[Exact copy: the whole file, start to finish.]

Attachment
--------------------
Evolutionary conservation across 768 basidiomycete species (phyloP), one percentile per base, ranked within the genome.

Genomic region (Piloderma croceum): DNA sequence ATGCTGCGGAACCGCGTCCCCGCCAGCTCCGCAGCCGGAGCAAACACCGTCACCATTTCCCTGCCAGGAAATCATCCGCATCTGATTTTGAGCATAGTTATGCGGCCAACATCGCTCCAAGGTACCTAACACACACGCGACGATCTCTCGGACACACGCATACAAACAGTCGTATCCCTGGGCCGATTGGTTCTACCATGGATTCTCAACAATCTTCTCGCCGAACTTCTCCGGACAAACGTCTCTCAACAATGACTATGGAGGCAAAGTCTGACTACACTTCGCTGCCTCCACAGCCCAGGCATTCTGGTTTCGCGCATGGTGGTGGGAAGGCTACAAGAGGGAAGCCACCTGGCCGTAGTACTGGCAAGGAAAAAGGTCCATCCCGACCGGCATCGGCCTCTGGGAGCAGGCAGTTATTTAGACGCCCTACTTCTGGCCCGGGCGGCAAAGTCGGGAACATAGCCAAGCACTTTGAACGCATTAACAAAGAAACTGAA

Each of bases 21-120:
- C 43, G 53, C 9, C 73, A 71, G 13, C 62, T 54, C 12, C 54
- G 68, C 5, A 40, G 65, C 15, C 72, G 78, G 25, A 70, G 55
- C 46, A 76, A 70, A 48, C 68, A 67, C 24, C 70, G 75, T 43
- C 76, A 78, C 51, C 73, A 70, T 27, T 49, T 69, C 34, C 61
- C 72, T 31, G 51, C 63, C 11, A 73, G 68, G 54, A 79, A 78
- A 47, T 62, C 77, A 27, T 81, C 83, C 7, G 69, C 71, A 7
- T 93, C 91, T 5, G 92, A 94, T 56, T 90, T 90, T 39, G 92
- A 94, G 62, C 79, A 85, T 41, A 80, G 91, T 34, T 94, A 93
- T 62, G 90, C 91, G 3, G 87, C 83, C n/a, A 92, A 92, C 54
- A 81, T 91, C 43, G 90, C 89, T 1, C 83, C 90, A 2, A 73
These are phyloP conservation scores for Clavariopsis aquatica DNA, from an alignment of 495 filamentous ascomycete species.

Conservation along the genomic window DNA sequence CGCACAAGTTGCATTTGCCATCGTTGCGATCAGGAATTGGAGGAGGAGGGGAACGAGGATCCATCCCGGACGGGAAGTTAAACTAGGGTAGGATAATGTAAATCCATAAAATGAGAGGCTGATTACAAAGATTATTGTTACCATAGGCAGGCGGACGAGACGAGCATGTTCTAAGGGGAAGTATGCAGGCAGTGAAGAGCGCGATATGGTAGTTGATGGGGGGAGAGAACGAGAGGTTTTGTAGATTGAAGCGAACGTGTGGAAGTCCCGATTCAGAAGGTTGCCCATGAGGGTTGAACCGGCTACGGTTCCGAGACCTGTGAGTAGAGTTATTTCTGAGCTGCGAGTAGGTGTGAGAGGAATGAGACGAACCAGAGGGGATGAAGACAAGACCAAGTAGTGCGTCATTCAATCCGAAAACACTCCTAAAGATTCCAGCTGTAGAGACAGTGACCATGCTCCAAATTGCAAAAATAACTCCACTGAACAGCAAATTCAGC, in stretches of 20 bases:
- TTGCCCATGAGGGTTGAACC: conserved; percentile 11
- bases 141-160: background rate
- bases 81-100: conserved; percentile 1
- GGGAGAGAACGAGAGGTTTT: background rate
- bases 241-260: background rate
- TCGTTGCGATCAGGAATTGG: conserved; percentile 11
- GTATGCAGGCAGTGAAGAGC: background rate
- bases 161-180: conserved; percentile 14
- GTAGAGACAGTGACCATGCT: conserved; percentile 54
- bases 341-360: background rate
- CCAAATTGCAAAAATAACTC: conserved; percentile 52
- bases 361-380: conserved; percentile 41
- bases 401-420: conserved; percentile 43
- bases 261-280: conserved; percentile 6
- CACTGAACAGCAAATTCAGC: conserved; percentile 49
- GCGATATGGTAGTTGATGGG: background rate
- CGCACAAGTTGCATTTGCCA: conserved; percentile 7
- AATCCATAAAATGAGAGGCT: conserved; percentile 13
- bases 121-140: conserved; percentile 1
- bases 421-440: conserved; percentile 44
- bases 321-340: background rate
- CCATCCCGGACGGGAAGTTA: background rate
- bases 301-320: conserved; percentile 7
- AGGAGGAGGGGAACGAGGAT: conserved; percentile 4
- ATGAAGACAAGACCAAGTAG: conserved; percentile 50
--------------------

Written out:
Evolutionary conservation across 768 basidiomycete species (phyloP), one percentile per base, ranked within the genome.

Genomic region (Piloderma croceum): DNA sequence ATGCTGCGGAACCGCGTCCCCGCCAGCTCCGCAGCCGGAGCAAACACCGTCACCATTTCCCTGCCAGGAAATCATCCGCATCTGATTTTGAGCATAGTTATGCGGCCAACATCGCTCCAAGGTACCTAACACACACGCGACGATCTCTCGGACACACGCATACAAACAGTCGTATCCCTGGGCCGATTGGTTCTACCATGGATTCTCAACAATCTTCTCGCCGAACTTCTCCGGACAAACGTCTCTCAACAATGACTATGGAGGCAAAGTCTGACTACACTTCGCTGCCTCCACAGCCCAGGCATTCTGGTTTCGCGCATGGTGGTGGGAAGGCTACAAGAGGGAAGCCACCTGGCCGTAGTACTGGCAAGGAAAAAGGTCCATCCCGACCGGCATCGGCCTCTGGGAGCAGGCAGTTATTTAGACGCCCTACTTCTGGCCCGGGCGGCAAAGTCGGGAACATAGCCAAGCACTTTGAACGCATTAACAAAGAAACTGAA

Each of bases 21-120:
- C 43, G 53, C 9, C 73, A 71, G 13, C 62, T 54, C 12, C 54
- G 68, C 5, A 40, G 65, C 15, C 72, G 78, G 25, A 70, G 55
- C 46, A 76, A 70, A 48, C 68, A 67, C 24, C 70, G 75, T 43
- C 76, A 78, C 51, C 73, A 70, T 27, T 49, T 69, C 34, C 61
- C 72, T 31, G 51, C 63, C 11, A 73, G 68, G 54, A 79, A 78
- A 47, T 62, C 77, A 27, T 81, C 83, C 7, G 69, C 71, A 7
- T 93, C 91, T 5, G 92, A 94, T 56, T 90, T 90, T 39, G 92
- A 94, G 62, C 79, A 85, T 41, A 80, G 91, T 34, T 94, A 93
- T 62, G 90, C 91, G 3, G 87, C 83, C n/a, A 92, A 92, C 54
- A 81, T 91, C 43, G 90, C 89, T 1, C 83, C 90, A 2, A 73
These are phyloP conservation scores for Clavariopsis aquatica DNA, from an alignment of 495 filamentous ascomycete species.

Conservation along the genomic window DNA sequence CGCACAAGTTGCATTTGCCATCGTTGCGATCAGGAATTGGAGGAGGAGGGGAACGAGGATCCATCCCGGACGGGAAGTTAAACTAGGGTAGGATAATGTAAATCCATAAAATGAGAGGCTGATTACAAAGATTATTGTTACCATAGGCAGGCGGACGAGACGAGCATGTTCTAAGGGGAAGTATGCAGGCAGTGAAGAGCGCGATATGGTAGTTGATGGGGGGAGAGAACGAGAGGTTTTGTAGATTGAAGCGAACGTGTGGAAGTCCCGATTCAGAAGGTTGCCCATGAGGGTTGAACCGGCTACGGTTCCGAGACCTGTGAGTAGAGTTATTTCTGAGCTGCGAGTAGGTGTGAGAGGAATGAGACGAACCAGAGGGGATGAAGACAAGACCAAGTAGTGCGTCATTCAATCCGAAAACACTCCTAAAGATTCCAGCTGTAGAGACAGTGACCATGCTCCAAATTGCAAAAATAACTCCACTGAACAGCAAATTCAGC, in stretches of 20 bases:
- TTGCCCATGAGGGTTGAACC: conserved; percentile 11
- bases 141-160: background rate
- bases 81-100: conserved; percentile 1
- GGGAGAGAACGAGAGGTTTT: background rate
- bases 241-260: background rate
- TCGTTGCGATCAGGAATTGG: conserved; percentile 11
- GTATGCAGGCAGTGAAGAGC: background rate
- bases 161-180: conserved; percentile 14
- GTAGAGACAGTGACCATGCT: conserved; percentile 54
- bases 341-360: background rate
- CCAAATTGCAAAAATAACTC: conserved; percentile 52
- bases 361-380: conserved; percentile 41
- bases 401-420: conserved; percentile 43
- bases 261-280: conserved; percentile 6
- CACTGAACAGCAAATTCAGC: conserved; percentile 49
- GCGATATGGTAGTTGATGGG: background rate
- CGCACAAGTTGCATTTGCCA: conserved; percentile 7
- AATCCATAAAATGAGAGGCT: conserved; percentile 13
- bases 121-140: conserved; percentile 1
- bases 421-440: conserved; percentile 44
- bases 321-340: background rate
- CCATCCCGGACGGGAAGTTA: background rate
- bases 301-320: conserved; percentile 7
- AGGAGGAGGGGAACGAGGAT: conserved; percentile 4
- ATGAAGACAAGACCAAGTAG: conserved; percentile 50